TORONTO — Conservative Prime Minister Stephen Harper has won his coveted majority government, according to projections Monday by Canadian media.
Harper, who took office in 2006, has won two elections but until now had never held a majority of Parliament’s 308 seats, forcing him to rely on the opposition to pass legislation.
While Harper’s hold on the 308-member Parliament has been tenuous during his five-year tenure, he has managed to nudge an instinctively center-left country to the right. He has gradually lowered sales and corporate taxes, avoided climate change legislation, promoted Arctic sovereignty, upped military spending and extended Canada’s military mission in Afghanistan.
Both the Canadian Broadcasting Corp. and the Canadian Press news agency projected a Conservative majority Monday, which will mean four years of uninterrupted government for Harper.
The New Democrats also are projected to become the main opposition party for the first time in Canadian history in a stunning upset over the Liberals, who have always been either in power or leading the opposition.
Former colleagues of Harper say his long-term goals are to kill the image of the Liberals — the party of Jean Chretien, Lester Pearson and Pierre Trudeau — as the natural party of government in Canada, and to redefine what it means to be Canadian.
Harper took a major step toward that on Monday night. Stephen Clarkson, professor at the University of Toronto, called it a crushing defeat for the Liberals and said Harper will now be considered a transformative figure in Canadian history.
“It’s a sea change,” Clarkson said.
The New Democrats’ gains are being attributed to leader Jack Layton’s strong performance in the debates, a folksy, upbeat message and a desire by the French-speakers in Quebec, the second most populous province, for a new face after growing weary of the separatist Bloc Quebecois.
The NDP’s gains marked a remarkable shift in a campaign started out weeks ago looking like a straight battle between Harper and the Liberals’ Michael Ignatieff, with the 60-year-old Layton recovering from prostate cancer and a broken hip
Until last week, most polls indicated Canadian voters would give the Conservative government at least another minority mandate and perhaps even a majority.
But recent polls had showed a late surge for the leftist New Democratic Party, making it one of the country’s most unpredictable elections in recent memory.
Ekos, a private polling company, gave the Conservatives 34.6 percent, the New Democrats 31.4 percent and the Liberals 20.4 percent. The pollsters said they questioned 3,268 people with a margin of error of 1.7 percentage points. A series of other polls reported similar results.
The New Democrats’ gains were being attributed to Layton’s strong performance in the debates, a folksy, upbeat message and a desire by the French-speakers in Quebec, the second most populous province, for a new face after growing weary of the separatist Bloc Quebecois.
Layton favors higher taxes and more social spending. He has been a critic of Alberta’s oil sands sector, the world’s second largest oil reserves but a major polluter. Canada is the No. 1 source of oil for the U.S.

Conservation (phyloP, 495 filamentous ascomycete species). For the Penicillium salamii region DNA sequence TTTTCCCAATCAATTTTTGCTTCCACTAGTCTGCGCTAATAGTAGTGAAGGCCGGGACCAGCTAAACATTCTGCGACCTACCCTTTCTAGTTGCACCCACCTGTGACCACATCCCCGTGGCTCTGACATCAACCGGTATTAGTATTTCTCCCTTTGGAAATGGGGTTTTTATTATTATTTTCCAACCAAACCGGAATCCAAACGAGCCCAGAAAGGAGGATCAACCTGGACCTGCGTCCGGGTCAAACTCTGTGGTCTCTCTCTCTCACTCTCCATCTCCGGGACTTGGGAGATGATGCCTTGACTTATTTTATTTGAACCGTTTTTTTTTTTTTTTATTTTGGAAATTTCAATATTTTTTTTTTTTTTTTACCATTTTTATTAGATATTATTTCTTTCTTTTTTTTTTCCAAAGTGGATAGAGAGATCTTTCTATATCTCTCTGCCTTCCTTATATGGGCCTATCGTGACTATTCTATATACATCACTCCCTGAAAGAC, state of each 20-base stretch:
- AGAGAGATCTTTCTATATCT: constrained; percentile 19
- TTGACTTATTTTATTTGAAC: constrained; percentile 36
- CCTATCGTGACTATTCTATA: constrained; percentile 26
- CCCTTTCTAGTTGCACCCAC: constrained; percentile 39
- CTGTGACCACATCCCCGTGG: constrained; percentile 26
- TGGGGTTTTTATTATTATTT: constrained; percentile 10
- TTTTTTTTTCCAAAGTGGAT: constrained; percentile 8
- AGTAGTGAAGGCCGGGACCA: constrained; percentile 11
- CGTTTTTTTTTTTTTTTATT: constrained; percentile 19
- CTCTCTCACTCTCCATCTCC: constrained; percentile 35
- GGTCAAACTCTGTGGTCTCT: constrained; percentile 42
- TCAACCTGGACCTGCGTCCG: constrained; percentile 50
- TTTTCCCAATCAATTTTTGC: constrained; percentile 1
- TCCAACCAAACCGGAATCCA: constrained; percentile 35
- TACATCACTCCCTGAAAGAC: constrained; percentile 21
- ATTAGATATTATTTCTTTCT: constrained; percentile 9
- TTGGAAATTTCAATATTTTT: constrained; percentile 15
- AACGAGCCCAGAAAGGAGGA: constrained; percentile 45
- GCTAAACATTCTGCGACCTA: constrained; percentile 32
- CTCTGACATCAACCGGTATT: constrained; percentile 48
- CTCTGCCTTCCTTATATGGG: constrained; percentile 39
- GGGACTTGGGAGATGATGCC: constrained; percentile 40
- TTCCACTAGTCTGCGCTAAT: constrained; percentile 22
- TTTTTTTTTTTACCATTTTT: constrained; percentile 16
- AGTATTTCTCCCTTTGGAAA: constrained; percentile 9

A New Democrat led-government would have been a sharp turn to the left for Canada, as the party is promising to cap interest rates charged on credit cards, increase corporate taxes, and introduce a cap-and-trade system to combat global warming.
The Canadian dollar has fallen marginally against other currencies in recent days on concern the labor union-backed party might actually take power.
Harper said it would be an “enormous risk” for Canada’s economy if he didn’t get a majority and said a New Democrat-led coalition would mean higher taxes and job losses.
“Folksy talk, grandiose promises from an untested party on the campaign trail soon to be replaced by the sobering reality of crushing taxes, out-of-control deficits, massive job losses,” Harper warned Sunday.
Negar Chavoshi, 27, said in Vancouver that she voted Conservative to keep the focus on the economy and called it the “safe” vote after Canada fared better than other countries in the downturn.
Zach Witte, 23, a Toronto resident, said Layton’s performance in the debates led him to vote for the New Democrats for the first time.
“I would never have voted for the NDP before but Harper and Ignatieff are two old parties saying the same old thing,” Witte said.
Harper, 52, is a career politician who has spent the last five years emphasizing a more conservative Canadian identity and moving Canada incrementally to the right. He has gradually lowered sales and corporate taxes, avoided climate change legislation, promoted Arctic sovereignty, upped military spending and extended Canada’s military mission in Afghanistan.
The Conservatives have spent the last two years attacking Ignatieff, 63, a former Harvard professor who was seen as a rising political star but has been unable to overcome Conservative attacks and inspire voters.
Former colleagues of Harper say his long-term goals are to kill the image of the Liberals — a centrist party of Jean Chretien, Lester Pearson and Pierre Trudeau — as the natural party of government in Canada, and to redefine what it means to be Canadian.
Associated Press Writer Jeremy Hainsworth in Vancouver, British Columbia and Charmaine Noronha in Toronto contributed to this report.